Home   News   Article

Highland Council invites Caithness applications for new Nature Restoration Fund


By David G Scott

Easier access to your trusted, local news. Have a look at our brand new digital subscription packages!



The Highland Council is inviting Caithness communities to apply for a share of a new fund to support nature restoration projects in the county.

The Nature Restoration Fund (NRF) is a new capital fund, established by the Scottish Government, designed to help support projects that will deliver nature restoration, safeguard wildlife, and tackle the causes of biodiversity loss due to climate change.

Wild flower planting can be supported through the new fund. Picture: DGS
Wild flower planting can be supported through the new fund. Picture: DGS

The Highland Council has been allocated £200,000 towards capital projects that meet the fund’s criteria.

To be eligible projects must:

  • deliver positive effects for biodiversity and enhance local ecosystems;

and/or

  • address the climate emergency and its impacts through mitigation and adaptation and by promoting nature-based solutions

It would also be desirable for projects to promote the health and well-being of local communities and reduce inequalities.

All projects should be ready to start before the end of March 2022 and be completed by the end of June 2022.

The minimum grant support available is £2500 and the maximum is £20,000.

Wild flower planting can be supported through the new fund. Picture: DGS
Wild flower planting can be supported through the new fund. Picture: DGS

Chair of the council’s Environment and Infrastructure Committee, Cllr Trish Robertson said: “The purpose of the Nature Restoration Fund is to support positive actions that can help nature recover.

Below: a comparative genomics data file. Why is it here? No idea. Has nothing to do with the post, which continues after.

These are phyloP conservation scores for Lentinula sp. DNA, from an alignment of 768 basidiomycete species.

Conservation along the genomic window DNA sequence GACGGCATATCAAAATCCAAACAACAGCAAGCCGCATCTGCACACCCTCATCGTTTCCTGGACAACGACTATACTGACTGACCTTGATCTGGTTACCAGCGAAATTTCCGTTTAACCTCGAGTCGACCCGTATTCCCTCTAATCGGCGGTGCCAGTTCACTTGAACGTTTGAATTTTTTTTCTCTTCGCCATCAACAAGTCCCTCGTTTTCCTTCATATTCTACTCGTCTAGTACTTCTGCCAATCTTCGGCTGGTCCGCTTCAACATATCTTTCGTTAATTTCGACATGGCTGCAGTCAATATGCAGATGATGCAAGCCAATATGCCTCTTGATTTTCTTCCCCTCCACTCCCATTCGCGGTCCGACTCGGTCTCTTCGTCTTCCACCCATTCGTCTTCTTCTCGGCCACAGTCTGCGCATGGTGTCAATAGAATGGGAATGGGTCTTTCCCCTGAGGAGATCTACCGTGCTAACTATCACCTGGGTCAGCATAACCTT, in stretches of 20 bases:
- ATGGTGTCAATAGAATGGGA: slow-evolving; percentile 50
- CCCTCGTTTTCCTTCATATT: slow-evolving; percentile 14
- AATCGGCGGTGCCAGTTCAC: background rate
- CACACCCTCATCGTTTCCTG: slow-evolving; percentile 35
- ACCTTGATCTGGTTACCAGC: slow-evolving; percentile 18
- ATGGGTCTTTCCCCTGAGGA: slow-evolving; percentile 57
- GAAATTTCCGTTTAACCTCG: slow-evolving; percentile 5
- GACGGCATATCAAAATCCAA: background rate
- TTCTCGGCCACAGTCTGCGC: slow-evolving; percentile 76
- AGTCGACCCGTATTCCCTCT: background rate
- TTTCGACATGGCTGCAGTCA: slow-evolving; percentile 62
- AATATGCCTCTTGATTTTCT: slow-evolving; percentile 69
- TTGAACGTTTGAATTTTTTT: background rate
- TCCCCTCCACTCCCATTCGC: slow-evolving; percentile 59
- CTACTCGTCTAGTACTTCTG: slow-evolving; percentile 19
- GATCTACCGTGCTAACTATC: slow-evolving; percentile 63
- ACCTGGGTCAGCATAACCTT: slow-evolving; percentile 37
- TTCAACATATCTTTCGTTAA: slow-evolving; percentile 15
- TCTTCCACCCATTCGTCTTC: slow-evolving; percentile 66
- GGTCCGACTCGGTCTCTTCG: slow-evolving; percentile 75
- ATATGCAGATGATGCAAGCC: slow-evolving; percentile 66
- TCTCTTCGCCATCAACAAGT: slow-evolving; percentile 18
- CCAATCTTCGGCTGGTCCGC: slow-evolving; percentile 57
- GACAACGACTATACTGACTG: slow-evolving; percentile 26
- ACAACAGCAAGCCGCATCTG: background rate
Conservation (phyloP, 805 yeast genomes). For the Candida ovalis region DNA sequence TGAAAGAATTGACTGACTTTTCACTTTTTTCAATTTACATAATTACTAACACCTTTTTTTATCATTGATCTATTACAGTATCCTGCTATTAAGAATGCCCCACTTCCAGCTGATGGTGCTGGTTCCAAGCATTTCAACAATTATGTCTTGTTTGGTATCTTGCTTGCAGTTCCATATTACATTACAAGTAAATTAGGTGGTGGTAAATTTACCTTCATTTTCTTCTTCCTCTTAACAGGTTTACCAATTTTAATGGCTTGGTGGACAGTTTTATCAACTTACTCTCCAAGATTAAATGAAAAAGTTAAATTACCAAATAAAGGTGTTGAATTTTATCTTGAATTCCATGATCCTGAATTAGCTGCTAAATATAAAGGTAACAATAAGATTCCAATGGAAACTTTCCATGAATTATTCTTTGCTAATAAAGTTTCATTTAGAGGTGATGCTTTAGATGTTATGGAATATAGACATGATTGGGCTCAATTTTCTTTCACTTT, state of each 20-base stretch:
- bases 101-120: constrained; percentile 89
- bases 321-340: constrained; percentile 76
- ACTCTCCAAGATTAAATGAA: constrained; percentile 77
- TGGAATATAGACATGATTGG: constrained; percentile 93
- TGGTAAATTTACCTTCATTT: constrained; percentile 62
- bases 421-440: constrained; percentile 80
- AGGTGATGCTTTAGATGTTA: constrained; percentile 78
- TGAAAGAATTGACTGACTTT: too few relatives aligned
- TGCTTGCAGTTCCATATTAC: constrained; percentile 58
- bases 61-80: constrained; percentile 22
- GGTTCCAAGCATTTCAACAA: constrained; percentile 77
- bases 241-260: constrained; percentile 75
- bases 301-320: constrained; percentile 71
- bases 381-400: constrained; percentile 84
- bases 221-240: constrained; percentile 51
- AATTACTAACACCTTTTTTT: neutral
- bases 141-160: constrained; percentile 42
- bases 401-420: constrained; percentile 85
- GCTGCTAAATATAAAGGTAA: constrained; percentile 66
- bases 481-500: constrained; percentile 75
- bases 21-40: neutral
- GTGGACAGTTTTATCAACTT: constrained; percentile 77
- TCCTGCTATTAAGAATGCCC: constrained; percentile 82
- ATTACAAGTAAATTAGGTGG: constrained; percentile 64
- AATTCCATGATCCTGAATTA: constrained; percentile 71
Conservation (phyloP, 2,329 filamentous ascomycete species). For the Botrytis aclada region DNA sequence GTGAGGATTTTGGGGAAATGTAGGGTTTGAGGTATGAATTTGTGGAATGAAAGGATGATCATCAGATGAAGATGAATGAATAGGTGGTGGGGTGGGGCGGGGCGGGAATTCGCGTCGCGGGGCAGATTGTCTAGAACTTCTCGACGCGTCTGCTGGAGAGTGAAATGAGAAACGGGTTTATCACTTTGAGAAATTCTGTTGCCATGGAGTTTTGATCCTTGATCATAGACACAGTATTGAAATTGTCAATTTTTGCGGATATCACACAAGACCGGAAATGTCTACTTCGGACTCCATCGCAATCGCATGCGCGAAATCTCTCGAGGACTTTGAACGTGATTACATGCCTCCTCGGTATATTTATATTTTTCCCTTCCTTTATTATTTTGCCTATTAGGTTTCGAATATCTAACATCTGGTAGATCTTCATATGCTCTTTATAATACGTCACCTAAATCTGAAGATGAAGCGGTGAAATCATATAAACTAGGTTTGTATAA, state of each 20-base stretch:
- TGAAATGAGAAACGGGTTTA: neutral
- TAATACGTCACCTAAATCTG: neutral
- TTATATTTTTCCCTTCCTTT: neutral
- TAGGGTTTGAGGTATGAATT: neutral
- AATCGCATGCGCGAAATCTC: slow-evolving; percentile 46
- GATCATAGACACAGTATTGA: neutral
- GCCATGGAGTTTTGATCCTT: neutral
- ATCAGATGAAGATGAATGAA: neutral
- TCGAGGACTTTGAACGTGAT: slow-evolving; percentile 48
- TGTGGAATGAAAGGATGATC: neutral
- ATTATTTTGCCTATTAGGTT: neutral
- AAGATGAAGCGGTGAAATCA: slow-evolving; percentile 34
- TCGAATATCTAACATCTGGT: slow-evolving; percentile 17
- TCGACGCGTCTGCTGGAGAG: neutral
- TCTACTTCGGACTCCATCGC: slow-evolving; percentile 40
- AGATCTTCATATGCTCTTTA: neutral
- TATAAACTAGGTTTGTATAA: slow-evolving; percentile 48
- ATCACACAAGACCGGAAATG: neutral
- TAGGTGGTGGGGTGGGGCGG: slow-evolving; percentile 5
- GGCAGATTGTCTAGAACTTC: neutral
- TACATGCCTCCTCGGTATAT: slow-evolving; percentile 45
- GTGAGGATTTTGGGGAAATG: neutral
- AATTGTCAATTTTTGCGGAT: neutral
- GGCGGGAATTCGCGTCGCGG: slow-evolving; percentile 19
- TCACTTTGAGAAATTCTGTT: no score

"The events I recently participated in at COP26 put the measures that are needed to give our natural environment the best chance to recover as their number one priority. These can include straight forward actions such as planting more trees and setting aside space to plant flowers for pollinating insects as well as more ambitious and creative projects that aim to help restore the balance.

“I imagine there will be a high demand across our communities for this capital funding support so I encourage all eligible groups to submit their expression of interest before the deadline of Friday, 26th November.”

Examples of the types of projects the Nature Restoration Fund will support include:

  • Wee Forests (purchase and planting of trees)
  • Rain gardens (construction and materials plus planting)
  • Improving Greenspace for Outdoor Learning (purchase and planting, equipment for outdoor learning, small access improvements)
  • Action for pollinators (equipment for maintaining wildflower areas/verges plus planting)
  • Urban woodlands – Climate forests (purchase and planting)
  • Planting of wildlife corridors, removal of barriers to movement, pollinator planting
  • Natural flood management actions such as connecting rivers with flood plains, pond creation, de-culverting, in-stream works for habitat and flow variability
  • Habitat and species enhancement works

Applications are welcomed from constituted community groups; local authorities or other public sector bodies; charities; voluntary and social enterprises; co-operatives and community ownership initiative; development trusts.

This is a competitive process so the council is highlighting that projects with secured match funding or in-kind contributions are likely to score higher during assessment.

The council is operating a two-stage process to apply for Nature Restoration funding. An expression of interest giving outline information on key facts and figures about your project should be submitted no later than 12pm on Friday, November 26, 2021.

All entries who pass the initial gateway assessment will then be invited to submit a full application including supporting documentation no later than 12pm on Friday, January 14, 2022.

For full information and further guidance please visit www.highland.gov.uk/naturerestorationfund


Do you want to respond to this article? If so, click here to submit your thoughts and they may be published in print.



This site uses cookies. By continuing to browse the site you are agreeing to our use of cookies - Learn More